On the first anniversary of Theresa May becoming the new Conservative Party leader, the Liberal Democrats have revealed twenty policies her government has U-turned on over the last year.
These include recent U-turns on fox-hunting, the Dementia Tax and hiking taxes for self-employed workers.
Liberal Democrat Chief Whip Alistair Carmichael said:
"When she became Conservative leader, Theresa May promised to unite her party and country. She has succeeded in doing the very opposite.
"One year and twenty U-turns on, her government is in chaos and our country has been left more deeply divided than ever.
"We have seen a U-turn from this government every 18 days. At this rate soon there won't be any Conservative policies left to abandon.
"The only unity that Theresa May has brought is that the whole country now wants her to go."
Those u-turns in full:
Northern Powerhouse: It was reported last August that Theresa May had decided to ditch the Northern Powerhouse from her plans for an industrial strategy, she later back-tracked and made clear she was fully behind it
EU nationals: Theresa May reversed her stance towards EU citizens living in Britain, after her rivals accused her of treating them as “bargaining chips” in exit negotiations
Hinkley Point: The PM paused the deal around Hinkley Point - but then unpaused it with almost nothing changed
Foreign doctors: Theresa May appeared to suggest foreign-born doctors will not be welcome in the United Kingdom beyond 2025 (link). The Prime Minister then backed down and admitted that foreign doctors won't have to leave the NHS
Lists of foreign workers: Amber Rudd announced at Conservative party conference that firms should "be clear about the proportion of their workforce which is international". Theresa May was forced to back down after the scheme was slammed by businesses and the public
Pharmacy closures: Plans to implement £170m of cuts and close thousands of local pharmacies were shelved after one million people signed a petition calling on the Government to think again
Workers on company boards: During her campaign to be leader and at the Conservative Party conference, Theresa May announced plans to force companies to appoint workers to their boards. She then confirmed the policy had been dropped, following lobbying from businesses.
Brexit White Paper: Theresa May finally agreed to publish a White Paper on Brexit only after being threatened with a rebellion by Conservative MPs.
Taking in refugee children: Theresa May announced plans to shelve the scheme to take in unaccompanied refugee children from Calais.
National Insurance rise: Plans announced in Theresa May’s first full budget as Prime Minister to hike National Insurance for self-employed workers were dropped after they were criticised for breaking the Conservative’s 2015 manifesto pledge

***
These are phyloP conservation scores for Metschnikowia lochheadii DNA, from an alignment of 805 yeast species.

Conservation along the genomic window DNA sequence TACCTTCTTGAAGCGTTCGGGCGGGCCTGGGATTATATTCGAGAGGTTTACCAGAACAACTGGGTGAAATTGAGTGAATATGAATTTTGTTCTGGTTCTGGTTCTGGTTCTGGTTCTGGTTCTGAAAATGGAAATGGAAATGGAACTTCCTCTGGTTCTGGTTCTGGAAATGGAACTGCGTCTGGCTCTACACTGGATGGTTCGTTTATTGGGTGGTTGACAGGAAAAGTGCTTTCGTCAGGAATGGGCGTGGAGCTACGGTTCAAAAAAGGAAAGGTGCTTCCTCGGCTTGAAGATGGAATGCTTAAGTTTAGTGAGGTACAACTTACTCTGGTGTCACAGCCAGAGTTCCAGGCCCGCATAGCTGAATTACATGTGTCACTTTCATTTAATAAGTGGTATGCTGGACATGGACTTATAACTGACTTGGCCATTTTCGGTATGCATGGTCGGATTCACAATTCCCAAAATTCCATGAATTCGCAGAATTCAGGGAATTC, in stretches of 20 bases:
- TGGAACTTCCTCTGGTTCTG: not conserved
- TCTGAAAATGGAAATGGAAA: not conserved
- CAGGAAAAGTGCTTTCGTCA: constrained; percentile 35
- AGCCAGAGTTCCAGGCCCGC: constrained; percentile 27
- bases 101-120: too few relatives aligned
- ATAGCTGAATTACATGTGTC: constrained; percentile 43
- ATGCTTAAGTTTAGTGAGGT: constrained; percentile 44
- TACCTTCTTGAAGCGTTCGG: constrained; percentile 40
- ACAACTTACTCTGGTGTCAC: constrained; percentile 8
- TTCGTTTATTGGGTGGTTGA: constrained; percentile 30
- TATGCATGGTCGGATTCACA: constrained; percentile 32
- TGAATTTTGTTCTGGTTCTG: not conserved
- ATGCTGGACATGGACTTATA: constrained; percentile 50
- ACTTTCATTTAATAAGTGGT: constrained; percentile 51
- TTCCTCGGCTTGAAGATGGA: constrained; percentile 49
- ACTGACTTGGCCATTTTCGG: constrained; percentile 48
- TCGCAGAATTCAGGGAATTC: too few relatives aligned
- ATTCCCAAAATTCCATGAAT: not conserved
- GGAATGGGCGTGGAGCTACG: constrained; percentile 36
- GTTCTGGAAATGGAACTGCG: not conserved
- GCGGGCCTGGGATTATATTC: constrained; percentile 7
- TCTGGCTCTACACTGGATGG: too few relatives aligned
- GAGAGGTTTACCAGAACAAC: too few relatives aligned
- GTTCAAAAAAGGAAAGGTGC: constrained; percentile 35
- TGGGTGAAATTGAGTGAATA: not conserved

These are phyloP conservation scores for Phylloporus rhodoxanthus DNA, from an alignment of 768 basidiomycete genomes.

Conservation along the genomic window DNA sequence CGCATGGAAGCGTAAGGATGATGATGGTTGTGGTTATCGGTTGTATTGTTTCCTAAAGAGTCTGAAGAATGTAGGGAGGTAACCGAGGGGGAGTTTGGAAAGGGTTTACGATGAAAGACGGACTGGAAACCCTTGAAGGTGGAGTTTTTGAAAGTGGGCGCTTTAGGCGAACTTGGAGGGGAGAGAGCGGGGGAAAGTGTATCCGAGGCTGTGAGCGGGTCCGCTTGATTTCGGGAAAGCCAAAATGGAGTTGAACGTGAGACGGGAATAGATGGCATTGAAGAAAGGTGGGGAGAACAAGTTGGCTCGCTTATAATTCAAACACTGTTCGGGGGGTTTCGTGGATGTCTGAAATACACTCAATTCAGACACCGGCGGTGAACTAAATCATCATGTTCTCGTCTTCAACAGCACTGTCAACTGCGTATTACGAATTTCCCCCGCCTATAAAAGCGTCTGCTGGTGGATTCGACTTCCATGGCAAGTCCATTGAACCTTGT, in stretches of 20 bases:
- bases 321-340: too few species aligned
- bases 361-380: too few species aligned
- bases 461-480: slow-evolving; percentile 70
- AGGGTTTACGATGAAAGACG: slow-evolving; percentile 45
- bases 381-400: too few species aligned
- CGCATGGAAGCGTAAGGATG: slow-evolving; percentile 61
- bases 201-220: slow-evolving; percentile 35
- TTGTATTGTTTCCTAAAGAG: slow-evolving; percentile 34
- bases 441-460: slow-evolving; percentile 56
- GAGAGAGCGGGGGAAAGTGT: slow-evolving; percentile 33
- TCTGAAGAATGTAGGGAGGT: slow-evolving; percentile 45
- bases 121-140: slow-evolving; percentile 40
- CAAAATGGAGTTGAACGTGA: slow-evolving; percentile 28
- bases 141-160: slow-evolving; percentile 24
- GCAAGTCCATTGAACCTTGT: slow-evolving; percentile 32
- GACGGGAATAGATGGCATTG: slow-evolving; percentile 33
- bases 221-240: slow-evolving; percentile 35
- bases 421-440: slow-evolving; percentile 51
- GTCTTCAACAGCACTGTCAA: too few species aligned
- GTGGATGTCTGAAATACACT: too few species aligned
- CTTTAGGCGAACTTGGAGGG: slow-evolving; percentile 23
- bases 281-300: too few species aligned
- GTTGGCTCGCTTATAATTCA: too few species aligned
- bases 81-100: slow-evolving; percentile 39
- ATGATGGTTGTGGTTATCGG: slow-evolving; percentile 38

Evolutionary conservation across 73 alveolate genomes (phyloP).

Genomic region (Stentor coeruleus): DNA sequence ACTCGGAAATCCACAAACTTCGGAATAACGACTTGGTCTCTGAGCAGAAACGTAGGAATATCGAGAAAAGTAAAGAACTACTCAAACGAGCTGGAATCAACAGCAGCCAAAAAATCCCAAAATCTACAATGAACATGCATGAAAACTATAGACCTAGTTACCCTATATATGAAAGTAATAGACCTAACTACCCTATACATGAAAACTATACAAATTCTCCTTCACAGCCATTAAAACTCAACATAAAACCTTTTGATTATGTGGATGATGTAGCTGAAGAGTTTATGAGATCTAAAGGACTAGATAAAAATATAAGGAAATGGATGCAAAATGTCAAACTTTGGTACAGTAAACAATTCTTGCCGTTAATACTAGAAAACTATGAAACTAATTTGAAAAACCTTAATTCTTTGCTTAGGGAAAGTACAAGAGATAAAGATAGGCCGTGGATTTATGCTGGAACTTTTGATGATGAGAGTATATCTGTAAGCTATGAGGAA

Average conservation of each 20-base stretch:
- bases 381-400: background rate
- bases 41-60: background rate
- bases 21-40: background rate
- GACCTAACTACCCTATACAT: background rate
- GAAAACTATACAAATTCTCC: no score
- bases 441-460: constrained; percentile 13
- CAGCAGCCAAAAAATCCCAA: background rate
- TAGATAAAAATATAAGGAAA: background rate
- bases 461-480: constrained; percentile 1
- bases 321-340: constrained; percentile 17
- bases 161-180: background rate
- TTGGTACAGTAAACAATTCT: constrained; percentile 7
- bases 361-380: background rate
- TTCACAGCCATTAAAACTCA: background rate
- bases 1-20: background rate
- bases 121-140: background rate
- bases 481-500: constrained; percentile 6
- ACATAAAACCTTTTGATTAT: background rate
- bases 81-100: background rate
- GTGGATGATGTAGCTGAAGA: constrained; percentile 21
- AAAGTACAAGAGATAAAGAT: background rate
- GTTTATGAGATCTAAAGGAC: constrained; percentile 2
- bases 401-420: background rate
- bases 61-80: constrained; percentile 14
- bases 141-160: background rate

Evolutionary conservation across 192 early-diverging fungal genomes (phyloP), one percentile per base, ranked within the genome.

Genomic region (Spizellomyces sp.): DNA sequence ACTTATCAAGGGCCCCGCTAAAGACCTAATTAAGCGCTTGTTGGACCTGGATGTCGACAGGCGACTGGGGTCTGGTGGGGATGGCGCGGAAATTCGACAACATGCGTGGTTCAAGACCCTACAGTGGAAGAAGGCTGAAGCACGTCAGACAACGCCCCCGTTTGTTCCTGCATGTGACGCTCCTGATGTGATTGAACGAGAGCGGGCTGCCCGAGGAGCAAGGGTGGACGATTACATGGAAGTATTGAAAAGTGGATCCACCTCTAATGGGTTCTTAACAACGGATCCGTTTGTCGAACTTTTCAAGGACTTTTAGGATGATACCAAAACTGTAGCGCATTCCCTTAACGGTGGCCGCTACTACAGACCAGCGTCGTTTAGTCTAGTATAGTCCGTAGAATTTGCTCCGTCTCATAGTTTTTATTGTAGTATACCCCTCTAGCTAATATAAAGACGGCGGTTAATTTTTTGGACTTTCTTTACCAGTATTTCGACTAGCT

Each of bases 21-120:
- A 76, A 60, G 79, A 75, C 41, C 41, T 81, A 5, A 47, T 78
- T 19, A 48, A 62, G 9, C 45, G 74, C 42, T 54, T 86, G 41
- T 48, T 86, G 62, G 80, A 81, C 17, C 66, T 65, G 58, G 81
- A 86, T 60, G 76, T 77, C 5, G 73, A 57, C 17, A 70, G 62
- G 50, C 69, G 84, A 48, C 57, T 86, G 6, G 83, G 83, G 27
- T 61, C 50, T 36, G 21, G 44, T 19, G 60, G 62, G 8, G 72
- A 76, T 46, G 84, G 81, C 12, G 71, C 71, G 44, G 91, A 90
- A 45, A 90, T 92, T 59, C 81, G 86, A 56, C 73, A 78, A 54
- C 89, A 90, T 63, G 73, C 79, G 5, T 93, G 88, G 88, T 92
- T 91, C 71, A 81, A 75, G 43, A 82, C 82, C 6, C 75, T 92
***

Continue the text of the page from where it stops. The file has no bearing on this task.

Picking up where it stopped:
Holding an election: Theresa May repeatedly said she wouldn't hold an election, arguing that it would risk the stability of the country. She then called a snap election when the polls were in her favour
The Dementia Tax: The Prime Minister was forced to U-turn on proposals to make people pay more for their care, branded as a “Dementia Tax”, within days of it being announced
Energy price cap: Theresa May had pledged a price cap on energy bills for 17 million families during the general election campaign, but the policy was missing from the Queen’s speech. Instead, the business secretary, Greg Clark, wrote to the energy regulator asking it to safeguard “customers on the poorest value tariffs”.
The European Convention on Human Rights – Theresa May was reportedly planning to make the case to leave the ECHR a central aspect of her 2020 election campaign before she called for an early election. She then confirmed the UK will remain signatories to the European Convention of Human Rights for the next Parliament.
Triple lock: Theresa May scrapped a manifesto commitment to drop the State Pension ‘triple lock’ after signing a deal with the DUP
Winter fuel payments: Conservative plans to means test winter fuel payouts were also scrapped under the party's deal with the DUP
Grammar schools: Theresa May ditched plans to expand grammar schools from the Queens’ Speech
Free school lunches: Controversial plans set out in the Conservative manifesto to axe free school lunches and replace them with breakfasts for families on low incomes were dropped last week
Public sector pay: The Government appeared to U-turn after Downing Street suggested it was ready to abandon a 1 per cent cap on public sector pay rises, only to insist hours later that the cap remained in place.
Fox hunting: Theresa May has ditched plans to hold a parliamentary vote on bringing back fox hunting, the Government confirmed last week